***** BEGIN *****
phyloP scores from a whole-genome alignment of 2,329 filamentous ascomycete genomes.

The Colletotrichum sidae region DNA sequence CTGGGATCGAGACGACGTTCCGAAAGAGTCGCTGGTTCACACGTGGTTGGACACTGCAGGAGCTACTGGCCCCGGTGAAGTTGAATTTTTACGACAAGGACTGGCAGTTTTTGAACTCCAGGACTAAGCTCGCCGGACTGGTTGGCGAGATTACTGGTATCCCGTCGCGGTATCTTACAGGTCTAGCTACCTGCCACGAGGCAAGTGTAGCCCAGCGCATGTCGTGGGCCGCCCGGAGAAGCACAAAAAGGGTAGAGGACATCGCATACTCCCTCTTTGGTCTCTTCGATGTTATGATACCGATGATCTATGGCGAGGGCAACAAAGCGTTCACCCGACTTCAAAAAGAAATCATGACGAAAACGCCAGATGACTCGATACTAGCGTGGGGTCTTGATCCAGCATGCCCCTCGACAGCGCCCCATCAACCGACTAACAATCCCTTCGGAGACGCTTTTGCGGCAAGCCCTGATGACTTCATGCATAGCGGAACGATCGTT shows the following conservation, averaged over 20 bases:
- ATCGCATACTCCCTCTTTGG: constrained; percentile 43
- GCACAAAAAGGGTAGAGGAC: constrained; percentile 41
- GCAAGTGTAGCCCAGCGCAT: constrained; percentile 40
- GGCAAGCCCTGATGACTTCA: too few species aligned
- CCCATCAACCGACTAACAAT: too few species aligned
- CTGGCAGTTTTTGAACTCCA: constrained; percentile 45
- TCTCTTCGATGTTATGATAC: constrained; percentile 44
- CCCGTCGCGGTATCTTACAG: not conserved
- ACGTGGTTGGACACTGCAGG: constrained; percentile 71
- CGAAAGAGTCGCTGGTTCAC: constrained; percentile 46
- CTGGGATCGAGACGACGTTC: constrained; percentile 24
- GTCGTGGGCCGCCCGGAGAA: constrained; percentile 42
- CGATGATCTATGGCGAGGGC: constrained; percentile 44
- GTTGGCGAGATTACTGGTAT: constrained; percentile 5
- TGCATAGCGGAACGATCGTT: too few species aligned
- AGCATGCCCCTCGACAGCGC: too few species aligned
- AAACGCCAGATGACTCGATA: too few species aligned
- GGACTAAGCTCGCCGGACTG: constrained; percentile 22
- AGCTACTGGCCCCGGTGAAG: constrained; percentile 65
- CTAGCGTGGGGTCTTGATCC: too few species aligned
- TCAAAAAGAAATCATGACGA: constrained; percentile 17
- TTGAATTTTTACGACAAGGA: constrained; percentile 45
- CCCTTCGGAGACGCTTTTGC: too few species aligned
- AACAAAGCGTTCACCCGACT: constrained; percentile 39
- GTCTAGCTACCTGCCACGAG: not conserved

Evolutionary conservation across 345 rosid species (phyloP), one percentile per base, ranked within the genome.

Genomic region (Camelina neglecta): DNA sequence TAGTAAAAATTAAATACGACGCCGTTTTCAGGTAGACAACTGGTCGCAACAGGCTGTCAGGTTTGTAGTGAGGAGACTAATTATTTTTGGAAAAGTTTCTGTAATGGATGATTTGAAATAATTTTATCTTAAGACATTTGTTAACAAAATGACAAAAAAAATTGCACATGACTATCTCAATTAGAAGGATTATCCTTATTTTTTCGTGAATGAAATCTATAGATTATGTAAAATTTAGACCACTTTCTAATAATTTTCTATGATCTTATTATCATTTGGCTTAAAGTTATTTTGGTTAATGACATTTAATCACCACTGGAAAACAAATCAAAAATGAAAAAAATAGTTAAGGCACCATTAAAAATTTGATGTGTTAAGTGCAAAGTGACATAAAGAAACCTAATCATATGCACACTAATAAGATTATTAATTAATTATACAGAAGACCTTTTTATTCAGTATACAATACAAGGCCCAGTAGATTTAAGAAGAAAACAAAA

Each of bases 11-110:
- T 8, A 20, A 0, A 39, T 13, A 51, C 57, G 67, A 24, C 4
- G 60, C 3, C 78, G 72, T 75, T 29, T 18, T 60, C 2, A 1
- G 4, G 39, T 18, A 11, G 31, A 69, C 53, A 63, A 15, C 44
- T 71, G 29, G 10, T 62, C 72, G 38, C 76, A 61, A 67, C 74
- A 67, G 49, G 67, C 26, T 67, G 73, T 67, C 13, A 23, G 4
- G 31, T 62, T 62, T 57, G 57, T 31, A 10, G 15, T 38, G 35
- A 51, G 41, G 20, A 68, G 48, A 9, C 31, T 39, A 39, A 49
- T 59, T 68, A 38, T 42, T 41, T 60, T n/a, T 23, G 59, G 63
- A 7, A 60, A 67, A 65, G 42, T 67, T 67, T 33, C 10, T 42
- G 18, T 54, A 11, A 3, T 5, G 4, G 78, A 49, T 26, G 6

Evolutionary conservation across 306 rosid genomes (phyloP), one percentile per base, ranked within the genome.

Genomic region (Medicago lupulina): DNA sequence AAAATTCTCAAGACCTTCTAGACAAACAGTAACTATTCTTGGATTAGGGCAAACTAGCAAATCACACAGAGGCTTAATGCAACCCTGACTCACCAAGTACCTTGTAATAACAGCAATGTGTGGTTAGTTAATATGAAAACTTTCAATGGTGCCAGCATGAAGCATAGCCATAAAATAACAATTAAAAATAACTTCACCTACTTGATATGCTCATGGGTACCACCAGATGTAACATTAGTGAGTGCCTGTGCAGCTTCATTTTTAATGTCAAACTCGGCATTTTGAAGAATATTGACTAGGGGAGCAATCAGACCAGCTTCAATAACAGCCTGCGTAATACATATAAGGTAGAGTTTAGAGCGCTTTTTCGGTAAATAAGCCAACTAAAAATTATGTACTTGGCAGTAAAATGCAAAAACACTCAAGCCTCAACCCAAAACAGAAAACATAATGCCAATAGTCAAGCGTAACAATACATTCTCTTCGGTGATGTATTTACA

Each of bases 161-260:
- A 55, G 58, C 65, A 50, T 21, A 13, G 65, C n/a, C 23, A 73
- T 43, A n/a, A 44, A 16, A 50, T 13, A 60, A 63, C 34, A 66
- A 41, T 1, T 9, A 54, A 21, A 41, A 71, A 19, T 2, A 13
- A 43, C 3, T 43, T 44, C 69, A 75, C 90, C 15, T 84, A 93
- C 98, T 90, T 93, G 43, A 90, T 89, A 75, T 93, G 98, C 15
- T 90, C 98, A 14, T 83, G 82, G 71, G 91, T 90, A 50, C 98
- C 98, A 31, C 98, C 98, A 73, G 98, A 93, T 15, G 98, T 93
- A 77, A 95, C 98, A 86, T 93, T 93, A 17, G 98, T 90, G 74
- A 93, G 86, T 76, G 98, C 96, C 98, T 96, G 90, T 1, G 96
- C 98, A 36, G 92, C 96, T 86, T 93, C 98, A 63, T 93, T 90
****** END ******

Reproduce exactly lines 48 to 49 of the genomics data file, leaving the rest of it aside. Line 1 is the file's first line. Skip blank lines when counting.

- C 98, T 90, T 93, G 43, A 90, T 89, A 75, T 93, G 98, C 15
- T 90, C 98, A 14, T 83, G 82, G 71, G 91, T 90, A 50, C 98